# 7 Learning Cursive Is Rewarding

Learning how to write in cursive is tricky. So, sticking it out till you can fill pages with lovely flowing text gives a wonderful feeling of accomplishment.

Who doesn’t like picking up a new skill? The hours of handwriting practice won’t only give you fancy handwriting for thank-you notes; they’ll make your brain work better. Whenever you challenge your brains to learn something new, you create fresh brain connections, which help keep your brain healthy.

# 8 Cursive Lets You Write With Flair

If you want to write with style, cursive is the way to do it! This beautiful handwriting looks so good on paper and creates the impression that whatever’s been written is worth reading.

Knowing how to produce gorgeously curvy, linked handwriting will make you stand out in a world of basic block lettering.

Cursive writing can also encourage creativity. When you have different writing styles in your repertoire, you have more ways to express yourself artistically in writing.

Fun fact: Apple mastermind Steve Jobs was a fan of diverse writing styles. He went one step beyond cursive by becoming an accomplished calligrapher.

# 9 Cursive Creates A Professional Signature

When anyone claims that cursive is the dinosaur of written communication, you’re sure to hear a cursive supporter retort, “What about signatures?”

True: Signatures are, as a rule, written in cursive, and all legally binding documents do need a signature. Cursive makes signatures unique and gives them an impressive quality, unlike other writing styles.

9 Cons Of Cursive

Gadget-lovers who whip out their smartphone, not pen and paper, for taking notes think it’s time to say bye-bye to cursive. Here are their 9 main reasons we shouldn’t resist cursive’s extinction.

# 1 Cursive Isn’t Always Faster (And It’s Not The Fastest)

Cursive’s main claim to fame, being speedier than print handwriting, isn’t a given. Some of us struggle to get the hang of cursive no matter how much we practice. Concentrating on getting the letters to flow together can actually slow down our writing.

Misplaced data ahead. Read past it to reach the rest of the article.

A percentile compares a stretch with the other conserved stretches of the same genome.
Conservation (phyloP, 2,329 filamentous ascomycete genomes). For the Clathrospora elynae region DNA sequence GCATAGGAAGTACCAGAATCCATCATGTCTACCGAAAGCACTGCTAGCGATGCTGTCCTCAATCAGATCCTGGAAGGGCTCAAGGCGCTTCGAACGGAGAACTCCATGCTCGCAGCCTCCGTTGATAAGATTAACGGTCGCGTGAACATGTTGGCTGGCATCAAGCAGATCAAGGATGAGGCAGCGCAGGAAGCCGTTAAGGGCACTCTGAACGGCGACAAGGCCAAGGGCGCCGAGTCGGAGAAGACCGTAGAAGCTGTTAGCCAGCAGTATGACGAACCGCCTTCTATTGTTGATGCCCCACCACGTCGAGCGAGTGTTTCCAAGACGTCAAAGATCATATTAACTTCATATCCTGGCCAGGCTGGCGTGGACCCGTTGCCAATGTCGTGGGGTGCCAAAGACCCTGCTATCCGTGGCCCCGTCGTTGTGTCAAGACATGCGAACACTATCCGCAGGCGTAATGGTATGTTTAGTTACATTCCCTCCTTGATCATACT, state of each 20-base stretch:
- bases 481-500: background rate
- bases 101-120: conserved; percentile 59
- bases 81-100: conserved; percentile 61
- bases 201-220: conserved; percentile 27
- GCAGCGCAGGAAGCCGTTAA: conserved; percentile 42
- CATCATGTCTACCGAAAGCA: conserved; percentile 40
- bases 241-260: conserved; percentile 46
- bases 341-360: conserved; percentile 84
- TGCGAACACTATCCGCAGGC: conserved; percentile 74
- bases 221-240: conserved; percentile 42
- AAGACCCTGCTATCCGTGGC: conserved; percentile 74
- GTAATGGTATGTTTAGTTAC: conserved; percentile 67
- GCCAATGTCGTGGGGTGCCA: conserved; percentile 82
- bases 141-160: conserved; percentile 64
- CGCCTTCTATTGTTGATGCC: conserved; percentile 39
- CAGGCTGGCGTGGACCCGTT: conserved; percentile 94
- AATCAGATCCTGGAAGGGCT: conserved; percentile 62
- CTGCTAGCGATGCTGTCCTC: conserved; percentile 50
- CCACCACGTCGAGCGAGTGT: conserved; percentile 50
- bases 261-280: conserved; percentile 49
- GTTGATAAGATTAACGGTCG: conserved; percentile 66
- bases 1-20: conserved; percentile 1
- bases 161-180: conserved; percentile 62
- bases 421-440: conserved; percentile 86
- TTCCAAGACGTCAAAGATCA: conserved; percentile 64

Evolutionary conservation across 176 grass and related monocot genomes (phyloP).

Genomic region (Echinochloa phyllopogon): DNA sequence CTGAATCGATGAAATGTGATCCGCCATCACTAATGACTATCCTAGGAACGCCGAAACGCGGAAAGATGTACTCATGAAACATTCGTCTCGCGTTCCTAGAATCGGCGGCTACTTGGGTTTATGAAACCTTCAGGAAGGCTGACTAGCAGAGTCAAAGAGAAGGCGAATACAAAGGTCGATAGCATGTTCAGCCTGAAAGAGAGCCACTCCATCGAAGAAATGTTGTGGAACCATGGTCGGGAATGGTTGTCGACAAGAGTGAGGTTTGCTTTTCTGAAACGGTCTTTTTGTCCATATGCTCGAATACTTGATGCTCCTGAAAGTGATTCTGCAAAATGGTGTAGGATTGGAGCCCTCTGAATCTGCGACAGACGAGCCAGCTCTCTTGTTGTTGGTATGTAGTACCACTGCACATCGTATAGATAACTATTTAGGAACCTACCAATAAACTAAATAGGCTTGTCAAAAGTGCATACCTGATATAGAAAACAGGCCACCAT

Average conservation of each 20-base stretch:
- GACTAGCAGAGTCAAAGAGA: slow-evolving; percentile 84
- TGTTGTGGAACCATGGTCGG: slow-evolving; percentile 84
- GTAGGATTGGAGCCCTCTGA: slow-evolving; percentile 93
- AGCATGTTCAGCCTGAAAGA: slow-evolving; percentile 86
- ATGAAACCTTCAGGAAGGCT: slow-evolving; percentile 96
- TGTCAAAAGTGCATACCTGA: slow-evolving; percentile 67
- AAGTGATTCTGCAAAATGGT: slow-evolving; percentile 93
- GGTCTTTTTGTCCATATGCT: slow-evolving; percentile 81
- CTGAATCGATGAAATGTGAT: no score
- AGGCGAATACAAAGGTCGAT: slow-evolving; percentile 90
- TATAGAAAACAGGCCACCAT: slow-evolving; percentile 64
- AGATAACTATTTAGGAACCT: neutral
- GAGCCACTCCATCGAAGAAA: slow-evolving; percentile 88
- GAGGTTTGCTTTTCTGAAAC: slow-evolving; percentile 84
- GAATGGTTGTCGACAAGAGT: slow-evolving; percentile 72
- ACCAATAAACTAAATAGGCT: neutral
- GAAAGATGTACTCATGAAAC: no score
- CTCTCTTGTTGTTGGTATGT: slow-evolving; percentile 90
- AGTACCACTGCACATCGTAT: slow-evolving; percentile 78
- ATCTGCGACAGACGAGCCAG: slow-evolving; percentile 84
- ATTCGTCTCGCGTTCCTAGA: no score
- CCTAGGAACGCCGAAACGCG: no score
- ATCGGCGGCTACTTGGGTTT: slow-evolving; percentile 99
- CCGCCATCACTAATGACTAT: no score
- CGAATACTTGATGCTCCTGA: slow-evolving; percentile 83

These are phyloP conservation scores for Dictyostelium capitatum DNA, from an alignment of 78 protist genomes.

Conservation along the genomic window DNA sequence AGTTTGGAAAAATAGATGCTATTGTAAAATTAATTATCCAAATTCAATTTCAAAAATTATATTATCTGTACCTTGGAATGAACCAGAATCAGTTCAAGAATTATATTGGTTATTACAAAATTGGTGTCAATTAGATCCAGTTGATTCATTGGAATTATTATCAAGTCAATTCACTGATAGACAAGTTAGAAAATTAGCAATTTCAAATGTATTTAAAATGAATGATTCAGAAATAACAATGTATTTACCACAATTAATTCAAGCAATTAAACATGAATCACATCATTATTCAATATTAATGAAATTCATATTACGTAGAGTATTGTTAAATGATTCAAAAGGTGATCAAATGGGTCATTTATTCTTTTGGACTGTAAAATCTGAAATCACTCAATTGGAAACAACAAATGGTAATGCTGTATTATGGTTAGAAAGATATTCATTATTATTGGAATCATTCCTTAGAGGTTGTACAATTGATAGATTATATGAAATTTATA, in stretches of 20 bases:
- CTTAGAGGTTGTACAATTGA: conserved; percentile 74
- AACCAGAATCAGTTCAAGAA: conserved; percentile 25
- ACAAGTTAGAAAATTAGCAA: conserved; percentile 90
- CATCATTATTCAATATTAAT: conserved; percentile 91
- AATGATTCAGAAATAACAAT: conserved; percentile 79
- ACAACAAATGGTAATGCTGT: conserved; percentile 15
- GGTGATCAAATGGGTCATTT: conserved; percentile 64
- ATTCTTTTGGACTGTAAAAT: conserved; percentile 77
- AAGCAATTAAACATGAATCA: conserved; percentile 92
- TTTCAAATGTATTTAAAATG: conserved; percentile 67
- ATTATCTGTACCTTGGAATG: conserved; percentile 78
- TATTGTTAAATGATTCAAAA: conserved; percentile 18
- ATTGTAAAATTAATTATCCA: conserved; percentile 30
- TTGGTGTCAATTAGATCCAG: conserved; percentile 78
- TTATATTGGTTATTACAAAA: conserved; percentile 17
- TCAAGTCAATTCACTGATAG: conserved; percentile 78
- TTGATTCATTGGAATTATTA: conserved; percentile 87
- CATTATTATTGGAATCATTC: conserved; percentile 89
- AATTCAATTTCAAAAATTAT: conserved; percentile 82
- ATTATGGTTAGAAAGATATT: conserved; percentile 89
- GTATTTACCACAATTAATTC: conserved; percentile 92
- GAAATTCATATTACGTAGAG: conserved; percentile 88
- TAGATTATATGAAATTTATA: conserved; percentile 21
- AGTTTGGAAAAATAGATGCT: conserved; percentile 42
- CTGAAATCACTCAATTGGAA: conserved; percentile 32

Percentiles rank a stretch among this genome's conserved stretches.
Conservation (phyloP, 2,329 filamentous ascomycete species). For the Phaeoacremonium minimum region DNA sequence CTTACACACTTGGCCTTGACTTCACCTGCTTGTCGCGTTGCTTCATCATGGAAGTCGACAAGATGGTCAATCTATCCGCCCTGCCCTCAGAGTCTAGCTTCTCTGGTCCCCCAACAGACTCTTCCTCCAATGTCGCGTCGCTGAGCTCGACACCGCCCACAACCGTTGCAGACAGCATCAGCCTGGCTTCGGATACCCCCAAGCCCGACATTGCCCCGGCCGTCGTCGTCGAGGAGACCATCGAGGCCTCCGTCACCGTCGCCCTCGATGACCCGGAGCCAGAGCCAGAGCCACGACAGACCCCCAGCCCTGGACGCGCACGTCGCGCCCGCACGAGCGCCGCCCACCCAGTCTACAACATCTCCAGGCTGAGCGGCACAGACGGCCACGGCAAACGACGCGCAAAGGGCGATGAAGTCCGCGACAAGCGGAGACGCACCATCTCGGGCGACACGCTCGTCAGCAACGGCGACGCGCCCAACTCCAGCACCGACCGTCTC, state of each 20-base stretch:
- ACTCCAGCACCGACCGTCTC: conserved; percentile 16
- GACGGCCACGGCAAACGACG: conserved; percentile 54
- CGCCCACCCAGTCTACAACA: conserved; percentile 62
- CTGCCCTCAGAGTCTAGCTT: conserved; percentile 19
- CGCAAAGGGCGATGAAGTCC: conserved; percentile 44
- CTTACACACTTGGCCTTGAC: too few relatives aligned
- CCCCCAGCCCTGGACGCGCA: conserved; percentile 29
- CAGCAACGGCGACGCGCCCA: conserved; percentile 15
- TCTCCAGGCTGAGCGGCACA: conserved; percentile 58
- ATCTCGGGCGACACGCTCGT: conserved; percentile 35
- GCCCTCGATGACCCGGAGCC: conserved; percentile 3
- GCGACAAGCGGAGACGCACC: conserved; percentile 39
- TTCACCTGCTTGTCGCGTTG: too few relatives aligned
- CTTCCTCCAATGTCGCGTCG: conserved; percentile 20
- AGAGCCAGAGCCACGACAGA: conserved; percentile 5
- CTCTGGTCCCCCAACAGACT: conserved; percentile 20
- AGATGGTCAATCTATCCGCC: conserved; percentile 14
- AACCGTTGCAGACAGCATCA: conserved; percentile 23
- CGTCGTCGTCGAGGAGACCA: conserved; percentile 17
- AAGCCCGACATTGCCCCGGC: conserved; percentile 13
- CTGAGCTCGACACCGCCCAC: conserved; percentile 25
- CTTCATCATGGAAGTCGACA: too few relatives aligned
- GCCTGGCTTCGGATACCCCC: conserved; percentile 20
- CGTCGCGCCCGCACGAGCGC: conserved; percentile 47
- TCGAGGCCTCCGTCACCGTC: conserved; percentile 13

So, it’s the person who’s writing, not just their writing style, that influences writing pace.

There’s another contender for the Fastest Method For Recording Text title: typing. And you don’t need to be a touch typist to get results. Even two-finger typists have been found to type at least five words more per minute (compared with writing by hand).

Speed and ease while recording text isn’t just for getting more done in less time. When our recording method is quick and undemanding, we’re free to think about what we’re writing. Use whichever method feels most natural and helps you switch off from the act of writing so you can fully explore concepts and ideas.

# 2 There’s No Time To Teach Cursive

Future-focused schools adapt their curriculums to keep up with our rapidly changing world. Subjects that aren’t relevant for the digital age are replaced with ones that are likely to be more valuable to 21st-century kids.

Cursive instruction is one of the areas that’s being pushed aside to make time for teaching new skills like computer programming and personal finance.

It’s not as if pens and paper will vanish from schools. Handwriting is still an essential part of education. It’s that schools are rethinking whether teaching two styles of handwriting (in addition to typing skills) is a smart use of time when there are more practical skills kids need to thrive in a modern world.

# 3 Cursive Doesn’t Have Major Advantages Over Print

While handwriting is certainly still relevant in the 21st century, the specific writing style doesn’t appear to matter.

Meaningful writing is fluent and legible. Full stop. Nit-picking over whether it’s cursive or print is pointless.

Writing by hand (instead of typing) has brain and memory benefits, but these benefits apply to cursive and print, not cursive alone.

While some people might experience extra perks when writing in cursive compared with printing, for most of us, these advantages are nothing to write home about (in whatever style you choose!).